***NOTE: This article has been updated with additional information since it was initially published.***
Texas’ capital city is once again thumbing its nose at the state government, this time by defying Gov. Greg Abbott and the Texas Legislature’s recently passed ban on sanctuary cities.
Last week, the Austin City Council unanimously approved a pair of “Freedom City” resolutions that target racial disparity in Austin Police Department arrests and how police officers are to react to illegal immigrants. Such resolutions an measures typically incur a “no” vote from the city council’s lone conservative voice, Ellen Troxclair, but in this case the council member was on maternity leave.
Nevertheless, Troxclair told Texas Scorecard she would have voted against the resolution:
“While I was on maternity leave, City Council passed a resolution – declaring Austin the first “Freedom City” in Texas. Passing this symbolic resolution hasn’t changed anything within the City of Austin. Officers have always had the discretion to write a citation rather than make an arrest. Anyone has the right to invoke the fifth amendment, and they are also protected under Miranda. Passing policies such as these makes it seem like Austin is not already an inclusive and respectful community,” said Troxclair. “I support a vision of Austin that is both lawful and welcoming. I think it’s important to the safety of our community that we have a conversation based on facts, and cease harmful rhetoric that promotes misinformation and fear in our community toward our hard working police officers.“
While the first is largely eye-roll worthy (par for the course as far as Austin City Council resolutions go), it does instruct officers to refrain from arresting minority individuals for “low-level offenses” such as smoking marijuana, possession of drug paraphernalia, and minor larceny.
According to city data, those crimes frequently end in arrest for black and Latino residents. Austin’s openly Socialist city councilman, Greg Casar, said tamping down on the arrests and ignoring the crimes could result in fewer illegal immigrants being apprehended and thus deported.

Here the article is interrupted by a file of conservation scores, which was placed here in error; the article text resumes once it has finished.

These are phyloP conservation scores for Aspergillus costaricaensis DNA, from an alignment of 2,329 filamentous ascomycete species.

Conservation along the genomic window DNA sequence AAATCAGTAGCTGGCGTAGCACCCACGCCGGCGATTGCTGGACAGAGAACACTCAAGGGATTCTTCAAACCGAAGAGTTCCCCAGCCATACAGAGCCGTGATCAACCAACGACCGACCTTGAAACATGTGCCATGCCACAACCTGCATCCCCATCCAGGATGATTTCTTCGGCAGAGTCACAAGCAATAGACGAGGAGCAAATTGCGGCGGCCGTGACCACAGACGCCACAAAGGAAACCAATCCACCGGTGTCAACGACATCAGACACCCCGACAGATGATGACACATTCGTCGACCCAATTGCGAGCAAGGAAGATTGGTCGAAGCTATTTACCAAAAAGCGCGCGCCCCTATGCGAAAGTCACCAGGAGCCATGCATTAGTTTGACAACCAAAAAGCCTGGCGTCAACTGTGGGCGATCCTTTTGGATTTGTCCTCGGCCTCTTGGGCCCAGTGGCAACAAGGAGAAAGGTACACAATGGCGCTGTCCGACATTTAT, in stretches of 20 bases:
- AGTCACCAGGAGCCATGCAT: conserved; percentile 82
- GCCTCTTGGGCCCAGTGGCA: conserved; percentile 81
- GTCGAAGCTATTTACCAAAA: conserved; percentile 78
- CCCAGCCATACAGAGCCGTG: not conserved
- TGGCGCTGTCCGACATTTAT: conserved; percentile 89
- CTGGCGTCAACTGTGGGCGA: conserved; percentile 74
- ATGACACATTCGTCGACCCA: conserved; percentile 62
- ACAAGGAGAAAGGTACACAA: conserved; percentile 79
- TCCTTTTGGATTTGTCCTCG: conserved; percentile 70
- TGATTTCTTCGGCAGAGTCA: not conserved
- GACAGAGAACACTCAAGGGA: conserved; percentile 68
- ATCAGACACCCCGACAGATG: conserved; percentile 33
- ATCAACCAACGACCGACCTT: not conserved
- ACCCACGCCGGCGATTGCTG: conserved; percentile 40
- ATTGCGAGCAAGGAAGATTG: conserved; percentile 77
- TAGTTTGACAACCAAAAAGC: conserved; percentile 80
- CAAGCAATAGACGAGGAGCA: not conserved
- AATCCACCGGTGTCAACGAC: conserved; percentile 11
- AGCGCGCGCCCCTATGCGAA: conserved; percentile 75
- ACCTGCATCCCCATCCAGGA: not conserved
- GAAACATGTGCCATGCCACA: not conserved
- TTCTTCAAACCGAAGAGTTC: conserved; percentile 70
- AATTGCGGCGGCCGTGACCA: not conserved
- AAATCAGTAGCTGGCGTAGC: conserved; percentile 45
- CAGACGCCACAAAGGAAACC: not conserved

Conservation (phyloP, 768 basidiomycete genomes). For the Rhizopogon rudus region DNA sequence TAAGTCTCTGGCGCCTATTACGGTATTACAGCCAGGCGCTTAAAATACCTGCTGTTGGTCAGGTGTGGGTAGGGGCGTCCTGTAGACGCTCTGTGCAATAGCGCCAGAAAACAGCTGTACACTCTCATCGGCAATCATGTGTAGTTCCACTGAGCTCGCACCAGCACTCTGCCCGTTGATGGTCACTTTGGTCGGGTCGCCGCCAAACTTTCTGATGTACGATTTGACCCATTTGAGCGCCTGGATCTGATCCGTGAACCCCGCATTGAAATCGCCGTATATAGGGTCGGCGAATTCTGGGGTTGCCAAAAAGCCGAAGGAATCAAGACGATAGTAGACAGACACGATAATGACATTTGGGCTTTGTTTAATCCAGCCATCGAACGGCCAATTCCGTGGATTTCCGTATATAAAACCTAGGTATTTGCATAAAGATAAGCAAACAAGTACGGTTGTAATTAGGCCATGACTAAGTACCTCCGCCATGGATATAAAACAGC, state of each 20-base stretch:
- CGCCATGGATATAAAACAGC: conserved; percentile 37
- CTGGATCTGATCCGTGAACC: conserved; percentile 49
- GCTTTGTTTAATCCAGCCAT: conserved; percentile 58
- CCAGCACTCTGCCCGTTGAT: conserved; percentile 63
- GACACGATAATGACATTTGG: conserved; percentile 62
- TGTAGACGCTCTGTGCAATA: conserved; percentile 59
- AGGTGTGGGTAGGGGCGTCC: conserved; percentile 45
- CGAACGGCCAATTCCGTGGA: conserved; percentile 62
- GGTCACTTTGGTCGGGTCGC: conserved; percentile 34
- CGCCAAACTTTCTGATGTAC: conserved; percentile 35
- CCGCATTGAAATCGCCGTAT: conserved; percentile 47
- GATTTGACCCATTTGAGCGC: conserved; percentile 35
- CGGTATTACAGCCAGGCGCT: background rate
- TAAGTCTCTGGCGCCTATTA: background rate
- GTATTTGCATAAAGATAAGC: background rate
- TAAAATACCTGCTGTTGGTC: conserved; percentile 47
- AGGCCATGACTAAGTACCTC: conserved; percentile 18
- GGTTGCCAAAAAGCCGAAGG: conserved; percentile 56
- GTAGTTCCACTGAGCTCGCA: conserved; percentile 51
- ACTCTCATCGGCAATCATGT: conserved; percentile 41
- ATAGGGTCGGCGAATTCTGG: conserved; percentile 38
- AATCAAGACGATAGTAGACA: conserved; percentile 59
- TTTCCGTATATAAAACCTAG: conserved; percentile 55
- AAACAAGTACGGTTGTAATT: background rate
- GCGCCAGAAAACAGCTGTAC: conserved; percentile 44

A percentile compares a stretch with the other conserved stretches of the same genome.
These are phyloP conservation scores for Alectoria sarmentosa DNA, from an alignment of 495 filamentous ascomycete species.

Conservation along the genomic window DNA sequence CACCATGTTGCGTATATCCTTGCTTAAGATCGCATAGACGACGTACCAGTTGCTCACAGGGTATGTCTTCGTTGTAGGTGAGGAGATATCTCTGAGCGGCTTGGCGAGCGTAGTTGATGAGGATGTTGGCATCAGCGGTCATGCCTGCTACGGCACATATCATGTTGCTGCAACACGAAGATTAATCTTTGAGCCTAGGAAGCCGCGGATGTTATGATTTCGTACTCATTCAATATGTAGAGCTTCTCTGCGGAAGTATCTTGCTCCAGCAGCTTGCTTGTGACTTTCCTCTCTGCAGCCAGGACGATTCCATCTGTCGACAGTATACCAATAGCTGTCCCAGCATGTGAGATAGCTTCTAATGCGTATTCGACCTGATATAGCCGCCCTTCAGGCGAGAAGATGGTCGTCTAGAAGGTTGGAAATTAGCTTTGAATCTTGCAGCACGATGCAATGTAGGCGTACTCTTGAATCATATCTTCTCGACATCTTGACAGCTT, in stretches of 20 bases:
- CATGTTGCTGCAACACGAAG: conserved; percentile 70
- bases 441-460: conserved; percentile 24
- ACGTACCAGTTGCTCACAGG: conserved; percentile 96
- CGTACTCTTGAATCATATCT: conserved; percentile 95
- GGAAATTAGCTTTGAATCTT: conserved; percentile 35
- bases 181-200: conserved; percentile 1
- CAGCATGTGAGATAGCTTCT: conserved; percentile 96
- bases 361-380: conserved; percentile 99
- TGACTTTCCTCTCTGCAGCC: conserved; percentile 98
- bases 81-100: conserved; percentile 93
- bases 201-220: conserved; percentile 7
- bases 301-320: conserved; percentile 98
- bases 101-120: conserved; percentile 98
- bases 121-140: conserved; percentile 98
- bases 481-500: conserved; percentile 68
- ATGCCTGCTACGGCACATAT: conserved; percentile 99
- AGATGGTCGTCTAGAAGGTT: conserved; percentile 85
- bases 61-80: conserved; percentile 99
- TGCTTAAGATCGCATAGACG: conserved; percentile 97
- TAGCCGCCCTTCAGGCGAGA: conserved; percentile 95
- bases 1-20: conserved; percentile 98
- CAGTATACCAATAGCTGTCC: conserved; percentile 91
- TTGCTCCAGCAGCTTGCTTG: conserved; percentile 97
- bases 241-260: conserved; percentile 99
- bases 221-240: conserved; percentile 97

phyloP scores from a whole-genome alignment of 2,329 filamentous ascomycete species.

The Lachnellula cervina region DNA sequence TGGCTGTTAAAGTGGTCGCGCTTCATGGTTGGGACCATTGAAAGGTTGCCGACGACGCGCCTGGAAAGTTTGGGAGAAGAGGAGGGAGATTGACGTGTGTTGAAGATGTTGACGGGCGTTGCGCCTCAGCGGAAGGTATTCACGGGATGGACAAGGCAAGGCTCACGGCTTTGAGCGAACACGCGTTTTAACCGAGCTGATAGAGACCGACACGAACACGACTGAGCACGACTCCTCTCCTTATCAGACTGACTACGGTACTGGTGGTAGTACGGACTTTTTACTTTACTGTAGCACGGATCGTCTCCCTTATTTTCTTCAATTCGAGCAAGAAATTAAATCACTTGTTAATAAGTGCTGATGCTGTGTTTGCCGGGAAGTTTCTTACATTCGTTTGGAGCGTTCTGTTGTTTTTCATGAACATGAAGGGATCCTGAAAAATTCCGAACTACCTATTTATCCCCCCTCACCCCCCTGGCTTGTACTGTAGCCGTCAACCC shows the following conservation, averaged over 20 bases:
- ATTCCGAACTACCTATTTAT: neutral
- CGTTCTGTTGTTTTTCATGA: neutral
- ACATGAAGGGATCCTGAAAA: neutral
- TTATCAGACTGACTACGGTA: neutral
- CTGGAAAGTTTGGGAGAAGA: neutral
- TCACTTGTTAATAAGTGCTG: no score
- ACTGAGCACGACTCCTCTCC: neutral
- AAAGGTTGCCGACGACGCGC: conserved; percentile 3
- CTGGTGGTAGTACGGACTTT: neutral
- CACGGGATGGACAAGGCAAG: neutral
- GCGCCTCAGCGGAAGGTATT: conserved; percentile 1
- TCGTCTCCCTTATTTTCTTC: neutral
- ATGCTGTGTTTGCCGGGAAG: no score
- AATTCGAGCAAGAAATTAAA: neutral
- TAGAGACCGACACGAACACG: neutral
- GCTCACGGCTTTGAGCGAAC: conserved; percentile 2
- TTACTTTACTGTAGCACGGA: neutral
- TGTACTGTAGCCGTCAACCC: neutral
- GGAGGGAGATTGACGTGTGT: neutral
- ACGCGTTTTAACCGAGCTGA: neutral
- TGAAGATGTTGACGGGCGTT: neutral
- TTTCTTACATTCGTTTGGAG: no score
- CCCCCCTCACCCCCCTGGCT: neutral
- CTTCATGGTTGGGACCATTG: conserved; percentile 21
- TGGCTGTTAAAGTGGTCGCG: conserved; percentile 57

“Poor people of color in our city are over-punished and over-incarcerated,” said Casar, who pushed for the resolutions. “If people are being arrested less, we can also prevent people from being put in the deportation pipeline.”
The second asks APD leaders to skeptically scrutinize requests for assistance by Immigration and Customs Enforcement. It also asks officers inquiring as to the immigration status of an individual to inform them they have a constitutional right to remain silent.
On passage of the pair of resolutions, Casar declared the effort an “important win for racial justice and immigrant rights in Texas.”
They’re likewise major losses for taxpayers, citizen safety, and the rule of law.
Both matters are likely to elicit review by the Texas Legislature when it reconvenes next year—the latest problematic examples of the need for a statewide pre-emption law to reign in rogue city governments in open defiance of state law.
And speaking of open defiance of state law, Austin is also currently leading a number of other cities in suing the State of Texas to prevent the implementation of Senate Bill 4, the ban on sanctuary cities signed by Gov. Greg Abbott last summer. Judges have left the law in place while the legal question is decided.